We Demand That This Mazda RX-Vision GT3 Concept Comes To Life
Although Mazda and motorsports is an affair that burned the brightest in the early ’90s (1991, to be more precise), the digital world of gaming tends to disapprove. In case you need some further convincing, check out the RX-Vision GT3 ready to scorch the tracks in PS4’s Gran Turismo Sport.
You Have to Check Out This Mazda RX-10 Vision Longtail Supercar for Le Mans
Mazda is no stranger to Le Mans. In fact, the Japanese outlet tasted success at Le Mans on June 23, 1991, finished first in front of the likes of Mercedes-Benz and Jaguar, becoming the first Asian carmaker to win the famed 24-hour race.
Helping Mazda on its way to victory was the 787B rotary-powered race car drove by Johnny Herbert at an average speed of 127.62 mph. So there’s no wonder why so many car aficionados and Mazda fans have been wondering when and if will the carmaker make a comeback at Le Mans. While there’s no info on such plans, we wish Mazda would decide to return to France with a prototype that looks like this one.
This Is What the New Mazdaspeed3 Could Look Like, But Won’t
Mazda’s Motorsport arm has unveiled the Mazda3 TCR race car, a vehicle that knows one thing and one thing only: carve through the corners of any given track out there. The Mazda3 TCR is aimed at pumping new blood into the carmaker’s customer racing program, and we’ll see it geared up and ready to hit the track during the 2020 IMSA Michelin Pilot Challenge, which is part of the Rolex 24 Hours of Daytona racing event that takes place next year, on January 26.
Jackie Stewart To Drive His Championship-Winning Matra At Silverstone Classic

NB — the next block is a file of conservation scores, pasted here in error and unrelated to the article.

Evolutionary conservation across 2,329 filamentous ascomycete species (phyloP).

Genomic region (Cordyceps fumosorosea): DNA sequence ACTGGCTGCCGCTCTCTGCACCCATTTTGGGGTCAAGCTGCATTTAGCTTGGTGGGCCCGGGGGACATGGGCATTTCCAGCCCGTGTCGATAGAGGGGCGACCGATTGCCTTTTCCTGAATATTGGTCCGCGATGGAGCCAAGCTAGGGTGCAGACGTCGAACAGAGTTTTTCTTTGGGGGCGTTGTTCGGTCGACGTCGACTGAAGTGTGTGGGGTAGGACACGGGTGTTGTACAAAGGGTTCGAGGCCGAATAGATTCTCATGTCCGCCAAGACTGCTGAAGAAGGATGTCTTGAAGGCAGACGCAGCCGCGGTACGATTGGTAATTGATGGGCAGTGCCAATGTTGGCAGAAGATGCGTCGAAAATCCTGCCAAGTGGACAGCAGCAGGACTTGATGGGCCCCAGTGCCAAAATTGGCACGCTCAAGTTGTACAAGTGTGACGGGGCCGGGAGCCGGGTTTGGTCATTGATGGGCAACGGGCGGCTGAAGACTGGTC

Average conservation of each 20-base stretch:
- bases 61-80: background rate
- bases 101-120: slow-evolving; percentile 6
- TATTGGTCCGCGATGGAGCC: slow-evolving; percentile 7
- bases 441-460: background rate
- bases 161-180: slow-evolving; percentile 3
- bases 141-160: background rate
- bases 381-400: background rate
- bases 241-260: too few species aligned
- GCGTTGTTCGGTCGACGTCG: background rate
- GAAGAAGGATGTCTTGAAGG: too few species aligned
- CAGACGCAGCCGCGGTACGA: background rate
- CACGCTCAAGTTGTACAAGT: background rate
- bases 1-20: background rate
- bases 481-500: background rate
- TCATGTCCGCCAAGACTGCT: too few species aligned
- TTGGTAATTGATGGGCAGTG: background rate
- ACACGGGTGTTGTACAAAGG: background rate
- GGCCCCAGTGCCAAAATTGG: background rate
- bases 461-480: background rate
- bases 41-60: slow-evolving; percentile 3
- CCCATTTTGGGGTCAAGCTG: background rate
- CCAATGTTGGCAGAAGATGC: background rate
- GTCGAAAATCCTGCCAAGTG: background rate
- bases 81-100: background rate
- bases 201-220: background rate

It’s been 50 years since legendary Scottish driver Jackie Stewart bagged his first World Driver’s Title driving the Matra MS80 in his second season with the French government-backed outfit. This July, fans will be able to see the gorgeous blue silhouette of the MS80 running around the Silverstone Grand Prix Circuit in the hands of the inimitable JYS, the man who went on to win the World Driver’s Championship two more times during his enduring partnership with Ken Tyrrell. Tyrell, however, eventually switched from being Matra’s Team Manager to being the constructor of his own Tyrrell cars.
You have seen them in films (chiefly, John Frankenheimer’s Grand Prix from 1966), period videotapes, and images and I’m sure you still ask yourself, How were they ever allowed to race those things? Motorsport wasn’t always a safe place like it is today when, to be frank, only a freak accident can result in the death of a driver or a bystander, at least in automobile racing. Turn back the clock 50 years ago, and you’ll realize that there were casualties every other weekend and that some of Formula 1’s greatest talents from back in those days never got to grow grey hairs.
Out of the survivors, Jackie Stewart is one of the finest. Widely considered as Jim Clark’s protegee, Stewart rose from the shadow of Clark’s greatness after Jim tragically passed away in 1968 to win three F1 World Driver’s Titles, one Tasman Series title, and almost won the Indy 500 on his first attempt in 1966, among many other accolades. Since his retirement from Formula 1 in 1973, after a grim weekend for Tyrrell’s team, Stewart has remained very much active in motorsports acting as a pundit (if you’re older you may remember him being part of the team on ABC’s Wide World of Sports and NBC Sportsworld) on TV and, also, as a Team Boss in the ’90s for Stewart-Ford. However, arguably, his greatest achievement has been to increase the people’s awareness towards the importance of safety in motorsport during those deadly post-War decades. This stance made him an unpopular figure at the time despite his success as a driver but, nowadays, you can’t help but admit that he’s been instrumental in pushing motorsport, in general, to become safer and safer, a fight that’s still going on today.
Watch and Listen as this Insane Triple-Rotor Mazda RX-7 Demolishes a Hill Climb: Video